If there is such a thing as upbeat melancholia, then Jens Lekman has got it down pat.
By Blake Maddux
The tongue-in-cheek quality of the title of Gothenburg native Jens Lekman’s 2004 debut album When I Said I Wanted to Be Your Dog was reinforced by its unmistakable reference to The Stooges’ song “I Wanna Be Your Dog.”
Lekman may very well have been a fan of Iggy Pop’s proto-punk band from Detroit, but theirs was clearly not the sound that he sought to emulate. His creative influences were clearly cut from the cloth of the quilt that included The Left Banke, Jonathan Richman, Morrissey, Belle and Sebastian, and Stephin Merritt. (My apologies to those of you—including Lekman himself—who have already read that list of comparisons umpteen times.)
When I Said I Wanted to Be Your Dog and the several EPs before it elicited critical acclaim from, among others, AllMusic’s Tim Sendra, who described the 23-year-old wunderkind as “a lovable goofball” who “seems destined for indie sainthood.”
When new material proved to be slow in coming after When I Said…, his label (Secretly Canadian) put together a generous 17-song collection called Oh You’re So Silent Jens. This hour-long disc assembled the songs that had previously appeared only on EPs or as singles. These included the three about Rocky Dennis, who was the real life individual portrayed by Eric Stoltz in the 1985 film Mask.
Oh You’re So Silent Jens was a revelation to those—me, specifically—who had not yet heard Lekman but were tantalized by Pitchfork’s 8.6 (out of 10) review, in which writer Amy Phillips called the compilation “a marvel of pure songcraft.”
While he was not about to start selling out arenas or playing halftime at the Super Bowl, Lekman was now firmly on the radar of those who were eagerly in search of the next not-so-big but exceedingly talented thing.
His body of work at this point was a horn of plenty, but it would not be until 2007 that Lekman would release his next album. When Night Falls Over Kortedala arrived that October, it was apparent that the time that it took to make it had been well spent. Among those who lavished praise on the album was Slate’s critic at large Stephen Metcalf, who wrote that it “does nothing to diminish his status as pop’s most eminently quotable auteur since Morrissey.”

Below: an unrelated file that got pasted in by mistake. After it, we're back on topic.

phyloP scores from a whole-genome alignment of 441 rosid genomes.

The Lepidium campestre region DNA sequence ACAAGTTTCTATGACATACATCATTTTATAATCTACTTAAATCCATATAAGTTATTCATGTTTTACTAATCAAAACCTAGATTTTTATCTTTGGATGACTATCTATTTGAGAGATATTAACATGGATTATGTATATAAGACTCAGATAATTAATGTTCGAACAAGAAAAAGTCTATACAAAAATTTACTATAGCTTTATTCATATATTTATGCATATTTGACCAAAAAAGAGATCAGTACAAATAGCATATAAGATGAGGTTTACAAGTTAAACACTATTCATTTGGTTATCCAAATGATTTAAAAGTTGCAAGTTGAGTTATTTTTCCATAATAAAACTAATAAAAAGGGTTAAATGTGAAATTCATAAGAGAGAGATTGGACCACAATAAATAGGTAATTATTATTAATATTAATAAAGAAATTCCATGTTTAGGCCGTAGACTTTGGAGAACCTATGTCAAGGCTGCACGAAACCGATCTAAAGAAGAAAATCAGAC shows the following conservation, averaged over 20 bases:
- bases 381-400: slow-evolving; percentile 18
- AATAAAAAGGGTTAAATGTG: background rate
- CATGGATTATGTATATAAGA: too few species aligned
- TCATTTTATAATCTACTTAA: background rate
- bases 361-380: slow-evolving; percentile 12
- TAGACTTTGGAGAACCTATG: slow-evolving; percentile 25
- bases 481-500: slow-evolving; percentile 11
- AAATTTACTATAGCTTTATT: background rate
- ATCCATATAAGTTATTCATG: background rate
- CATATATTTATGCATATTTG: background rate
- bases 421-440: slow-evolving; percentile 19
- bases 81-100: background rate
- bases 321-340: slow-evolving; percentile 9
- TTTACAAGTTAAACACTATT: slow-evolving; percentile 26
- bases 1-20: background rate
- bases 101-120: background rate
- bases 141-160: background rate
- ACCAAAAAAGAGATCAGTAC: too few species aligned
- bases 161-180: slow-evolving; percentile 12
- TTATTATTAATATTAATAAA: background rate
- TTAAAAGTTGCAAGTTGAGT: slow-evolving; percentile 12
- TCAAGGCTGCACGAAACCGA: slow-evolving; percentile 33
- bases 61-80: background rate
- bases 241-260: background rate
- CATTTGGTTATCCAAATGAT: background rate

In the 10 years since Night Falls Over Kortedala, Lekman has released only two more albums: 2012’s I Know What Love Isn’t and Life Will See You Now, which came out on February. (Another EP, An Argument With Myself, appeared in 2011.)
Lekman co-produced his new effort with the English electronic music artist Ewan Pearson. His influence is obvious on songs such as the disco-fied “How We Met, the Long Version,” which samples the 1983 song “Don’t Stop Dancin’” by Jackie Stoudemire.
The use of well-chosen samples, one of which is from Ralph MacDonald’s jazz epic “The Path,” are one of several Lekman trademarks that are firmly in place on Life Will See You Now.
Others are geographical references to Sweden (“Make a beeline past Domkyrkan/Dripping down Västra Hamngatan”), self-referential lyrics (“And later that night I sang ‘You Are The Light’ and we all danced and got drunk”), tales of highly meaningful experiences with platonic friends (“Hotwire the Ferris Wheel,” which features vocals by Tracey Thorn of Everything but the Girl), and someone named Lisa, who has been popping up in Lekman’s songs as far back as his debut, including one on Night Falls… in which he says she is his “only friend.”
And one can listen to every song on every album released for the remainder of 2017 and probably never hear another first verse like the one from “Evening Prayer”:
At Babak’s school there is a 3D printer,
And he prints out a model of the tumor
That was surgically removed from his back this winter.
In it’s rugged grey plastic, it looks lunar.
He puts the tumor in his breast pocket
As we head out for a beer.
However grim these lyrics might sound, Lekman presents them in such a welcoming fashion that one cannot help but sing along by the time the third or fourth listen comes along If there is such a thing as upbeat melancholia, then this guy has got it down pat.
Life Will See You Now is a fine place to start for newcomers to Lekman. In fact, while I would never trade Oh You’re So Silent Jens as my first encounter, I would highly recommend to all who missed the other albums the first time around or fell out of the loop in the long gaps that separate his most recent releases. Anyone who gives it a spin is unlikely to stop there, and one cannot go wrong with whatever he or she chooses to become immersed in thereafter.
Blake Maddux is a freelance journalist who also contributes to The Somerville Times, DigBoston, Lynn Happens, and various Wicked Local publications on the North Shore. In 2013, he received an MLA from Harvard Extension School, which awarded him the Dean’s Prize for Outstanding Thesis in Journalism. A native Ohioan, he moved to Boston in 2002 and currently lives with his wife in Salem, Massachusetts